During a debate on racism and discrimination at the UN Human Rights Council, Swati Kamble a Dalit woman representing the International Humanist and Ethical Union (IHEU), raised the plight of Dalits in India under current extremist nationalist conditions.
Kamble, noted that whilst “Dalits have been facing the brunt of caste discrimination for centuries […] since the formation of the present government in 2014, there has been a rise in Hindu nationalism and an increase in the attacks against Dalits and religious minorities.”
She highlighted the “innumerable” attacks on Dalits and minorities across India over the past year in past year, with some perpetuated by self-styled cow vigilante groups.
There are 260 million Dalit people around the world, 166,635,700 of whom live in India. Dalit people are at the bottom of a hierarchical caste system determined by birth. Although Indian law prohibits discrimination and violence against Dalit people, in reality atrocities are a daily occurrence. On average per week, 13 Dalits are murdered 5 Dalit homes are torched, 6 Dalit people are kidnapped or abducted and 21 Dalit women raped.
Kamble’s statement follows in full, below:
International Humanist and Ethical Union
UN Human Rights Council, 33rd Session (13th – 30th September 2016)
General Debate on Item 9
As a Dalit woman, human rights activist and IHEU representative, I want to bring to your attention the plight of Dalits in India in the present day under extremist nationalist forces.
There have been innumerable attacks on Dalits and minorities across India in past year. Some recent attacks have been perpetuated by self-styled cow vigilante groups. In Gujrat four young Dalit men were flogged for skinning a dead cow. Last week a pregnant Dalit woman and her family was beaten up because they refused to dispose cow carcass. A Dalit rights activist was house-arrested prior to Prime Minister’s visit to Gujarat.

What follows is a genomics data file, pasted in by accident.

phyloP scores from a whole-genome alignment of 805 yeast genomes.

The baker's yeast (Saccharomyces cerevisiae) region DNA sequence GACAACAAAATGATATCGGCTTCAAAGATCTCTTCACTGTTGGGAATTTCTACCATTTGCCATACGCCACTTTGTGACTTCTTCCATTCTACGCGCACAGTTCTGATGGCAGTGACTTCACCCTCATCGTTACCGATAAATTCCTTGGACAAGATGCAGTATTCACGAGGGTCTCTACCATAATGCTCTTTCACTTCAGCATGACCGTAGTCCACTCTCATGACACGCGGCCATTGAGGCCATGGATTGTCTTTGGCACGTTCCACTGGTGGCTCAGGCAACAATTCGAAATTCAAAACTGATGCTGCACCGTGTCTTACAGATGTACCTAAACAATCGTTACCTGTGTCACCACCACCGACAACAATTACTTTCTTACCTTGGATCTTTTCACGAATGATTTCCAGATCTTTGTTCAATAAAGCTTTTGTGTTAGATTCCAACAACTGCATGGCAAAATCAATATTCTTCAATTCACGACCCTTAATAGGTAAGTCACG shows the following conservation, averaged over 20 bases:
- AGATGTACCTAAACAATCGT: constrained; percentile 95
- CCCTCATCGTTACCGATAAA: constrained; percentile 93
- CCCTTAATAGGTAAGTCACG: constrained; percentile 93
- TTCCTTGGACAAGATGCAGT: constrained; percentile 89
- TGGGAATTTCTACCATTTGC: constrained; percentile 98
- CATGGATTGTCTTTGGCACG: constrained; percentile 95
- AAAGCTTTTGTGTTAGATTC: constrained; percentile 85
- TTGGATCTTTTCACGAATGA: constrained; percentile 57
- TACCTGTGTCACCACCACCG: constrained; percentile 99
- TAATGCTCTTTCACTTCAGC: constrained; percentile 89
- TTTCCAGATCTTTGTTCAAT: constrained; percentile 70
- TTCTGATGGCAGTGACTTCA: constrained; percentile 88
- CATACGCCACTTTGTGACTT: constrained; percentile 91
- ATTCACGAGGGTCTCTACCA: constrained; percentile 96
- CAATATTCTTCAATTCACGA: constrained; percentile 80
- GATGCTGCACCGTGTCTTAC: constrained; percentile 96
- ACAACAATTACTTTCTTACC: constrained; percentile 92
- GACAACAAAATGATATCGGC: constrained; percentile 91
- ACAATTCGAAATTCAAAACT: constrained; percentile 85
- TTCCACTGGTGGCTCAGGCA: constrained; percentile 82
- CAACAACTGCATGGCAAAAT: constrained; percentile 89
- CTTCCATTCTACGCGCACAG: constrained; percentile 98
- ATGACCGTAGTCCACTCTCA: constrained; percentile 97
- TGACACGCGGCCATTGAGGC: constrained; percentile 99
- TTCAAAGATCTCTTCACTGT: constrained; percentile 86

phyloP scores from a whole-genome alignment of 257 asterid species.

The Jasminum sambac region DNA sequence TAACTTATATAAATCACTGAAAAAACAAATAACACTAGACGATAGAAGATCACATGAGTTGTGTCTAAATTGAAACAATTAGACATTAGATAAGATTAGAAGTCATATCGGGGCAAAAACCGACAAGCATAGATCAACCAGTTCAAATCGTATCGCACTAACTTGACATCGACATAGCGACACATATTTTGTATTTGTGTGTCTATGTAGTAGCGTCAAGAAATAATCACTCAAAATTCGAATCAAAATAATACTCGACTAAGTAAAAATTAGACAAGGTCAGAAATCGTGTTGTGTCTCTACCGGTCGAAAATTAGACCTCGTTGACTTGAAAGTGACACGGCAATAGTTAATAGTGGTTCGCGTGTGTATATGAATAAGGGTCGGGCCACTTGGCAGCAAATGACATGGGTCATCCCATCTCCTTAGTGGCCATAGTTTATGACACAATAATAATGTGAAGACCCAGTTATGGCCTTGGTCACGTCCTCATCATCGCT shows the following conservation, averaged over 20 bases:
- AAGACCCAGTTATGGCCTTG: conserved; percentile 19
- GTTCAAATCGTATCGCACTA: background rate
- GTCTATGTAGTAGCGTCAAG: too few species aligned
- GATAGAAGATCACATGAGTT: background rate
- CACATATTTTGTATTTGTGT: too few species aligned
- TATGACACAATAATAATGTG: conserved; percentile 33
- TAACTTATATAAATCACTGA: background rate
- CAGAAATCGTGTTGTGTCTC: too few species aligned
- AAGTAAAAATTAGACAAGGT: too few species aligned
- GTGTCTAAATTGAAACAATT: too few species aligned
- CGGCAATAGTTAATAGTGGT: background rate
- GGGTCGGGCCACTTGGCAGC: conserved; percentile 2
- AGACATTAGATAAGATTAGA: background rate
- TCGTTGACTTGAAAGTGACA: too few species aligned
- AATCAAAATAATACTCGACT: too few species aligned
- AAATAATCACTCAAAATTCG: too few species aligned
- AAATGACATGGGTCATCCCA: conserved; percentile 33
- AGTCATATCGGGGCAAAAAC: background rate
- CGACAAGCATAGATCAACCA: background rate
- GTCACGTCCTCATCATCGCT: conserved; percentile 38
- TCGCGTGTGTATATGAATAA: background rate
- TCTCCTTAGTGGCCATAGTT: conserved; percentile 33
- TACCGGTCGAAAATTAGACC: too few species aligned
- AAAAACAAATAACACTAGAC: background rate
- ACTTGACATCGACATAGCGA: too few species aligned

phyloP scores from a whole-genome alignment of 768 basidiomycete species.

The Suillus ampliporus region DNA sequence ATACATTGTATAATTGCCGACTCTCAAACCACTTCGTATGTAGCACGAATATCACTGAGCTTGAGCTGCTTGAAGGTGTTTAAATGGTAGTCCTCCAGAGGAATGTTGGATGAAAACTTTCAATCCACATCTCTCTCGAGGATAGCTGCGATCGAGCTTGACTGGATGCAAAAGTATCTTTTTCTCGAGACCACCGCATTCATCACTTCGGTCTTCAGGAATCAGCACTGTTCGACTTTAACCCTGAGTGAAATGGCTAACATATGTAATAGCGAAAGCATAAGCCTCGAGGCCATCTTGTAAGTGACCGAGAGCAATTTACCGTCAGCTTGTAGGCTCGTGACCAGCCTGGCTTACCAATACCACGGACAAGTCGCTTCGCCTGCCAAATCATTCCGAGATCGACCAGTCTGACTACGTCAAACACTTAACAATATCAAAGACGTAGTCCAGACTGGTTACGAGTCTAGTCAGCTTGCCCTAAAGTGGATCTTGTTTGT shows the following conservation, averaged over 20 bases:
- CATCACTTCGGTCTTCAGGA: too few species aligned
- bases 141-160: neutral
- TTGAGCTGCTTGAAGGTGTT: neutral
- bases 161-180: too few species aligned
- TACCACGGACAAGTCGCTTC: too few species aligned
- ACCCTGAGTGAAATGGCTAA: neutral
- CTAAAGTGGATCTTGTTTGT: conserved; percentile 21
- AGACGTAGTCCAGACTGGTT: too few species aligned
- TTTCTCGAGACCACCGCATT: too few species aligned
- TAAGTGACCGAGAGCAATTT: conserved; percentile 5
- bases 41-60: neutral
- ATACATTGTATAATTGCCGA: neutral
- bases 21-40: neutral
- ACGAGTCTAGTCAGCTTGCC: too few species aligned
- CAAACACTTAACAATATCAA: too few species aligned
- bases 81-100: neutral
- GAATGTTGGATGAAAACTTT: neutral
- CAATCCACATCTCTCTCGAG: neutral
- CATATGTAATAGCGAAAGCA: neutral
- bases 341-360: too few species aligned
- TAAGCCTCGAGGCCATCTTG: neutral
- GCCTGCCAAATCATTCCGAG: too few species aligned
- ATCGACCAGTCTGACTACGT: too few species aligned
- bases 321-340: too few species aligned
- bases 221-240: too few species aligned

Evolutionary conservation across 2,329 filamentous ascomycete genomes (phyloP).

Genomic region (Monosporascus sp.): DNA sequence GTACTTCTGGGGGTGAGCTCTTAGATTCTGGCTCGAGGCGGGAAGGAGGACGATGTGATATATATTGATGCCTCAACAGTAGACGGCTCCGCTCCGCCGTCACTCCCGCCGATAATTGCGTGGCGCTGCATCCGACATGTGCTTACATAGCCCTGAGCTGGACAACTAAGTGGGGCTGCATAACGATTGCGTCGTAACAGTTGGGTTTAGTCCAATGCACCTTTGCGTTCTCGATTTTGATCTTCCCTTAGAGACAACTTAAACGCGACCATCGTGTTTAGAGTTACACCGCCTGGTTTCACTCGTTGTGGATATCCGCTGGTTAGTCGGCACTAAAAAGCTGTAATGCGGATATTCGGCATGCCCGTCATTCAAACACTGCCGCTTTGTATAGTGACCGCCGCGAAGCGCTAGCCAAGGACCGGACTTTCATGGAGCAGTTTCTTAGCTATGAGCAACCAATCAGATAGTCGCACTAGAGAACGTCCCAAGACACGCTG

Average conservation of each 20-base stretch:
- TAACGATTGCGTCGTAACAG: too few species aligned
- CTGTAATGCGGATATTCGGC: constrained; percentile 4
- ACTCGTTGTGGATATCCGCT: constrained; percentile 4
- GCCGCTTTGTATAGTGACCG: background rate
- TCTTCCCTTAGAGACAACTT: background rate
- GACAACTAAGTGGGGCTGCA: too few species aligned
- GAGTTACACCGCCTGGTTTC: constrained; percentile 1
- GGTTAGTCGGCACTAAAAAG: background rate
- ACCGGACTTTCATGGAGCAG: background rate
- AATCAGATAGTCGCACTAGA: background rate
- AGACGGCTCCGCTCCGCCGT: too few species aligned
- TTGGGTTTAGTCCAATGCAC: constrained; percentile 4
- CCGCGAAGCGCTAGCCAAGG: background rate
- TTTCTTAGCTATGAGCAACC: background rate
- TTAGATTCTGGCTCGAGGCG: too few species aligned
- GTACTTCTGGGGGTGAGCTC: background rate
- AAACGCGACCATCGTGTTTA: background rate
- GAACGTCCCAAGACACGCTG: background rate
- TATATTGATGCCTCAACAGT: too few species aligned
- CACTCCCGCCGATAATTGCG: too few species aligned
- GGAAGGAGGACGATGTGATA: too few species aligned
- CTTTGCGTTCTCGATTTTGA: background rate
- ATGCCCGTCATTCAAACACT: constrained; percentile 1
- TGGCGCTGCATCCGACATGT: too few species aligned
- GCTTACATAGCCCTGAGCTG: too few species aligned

Dalits have been facing the brunt of caste discrimination for centuries and even after India became a democratic nation. However, since the formation of the present government in 2014, there has been a rise in Hindu nationalism and an increase in the attacks against Dalits and religious minorities.
Dalit women suffer from multiple forms of discrimination: based on caste, class and gender. Dalit women are forced into “religious dedication” to temple deities, named Devadasi system. This is a form of forced prostitution and sexual slavery which specifically affects Dalit women specifically.
The UN Special Rapporteur on minority rights [Ms. Rita Izsák-Ndiaye] in her report affirmed that the discrimination based on caste and analogous systems of inherited status constitutes a serious violation of human rights and deserves specific attention.
Dalits in India demand that landless Dalits be given land and dignified jobs. Discrimination against young Dalits at prestigious educational institutions should be dealt with strong measures.
We would also like to echo the recommendations of the Special Rapporteur and call upon the UN Human Rights Council’s support in calling for India and other caste-affected states to: adopt legislation; implement existing laws; raise awareness of the issue; develop national action plans to combat caste discrimination; and to take “robust action” on caste-related violence against women and girls.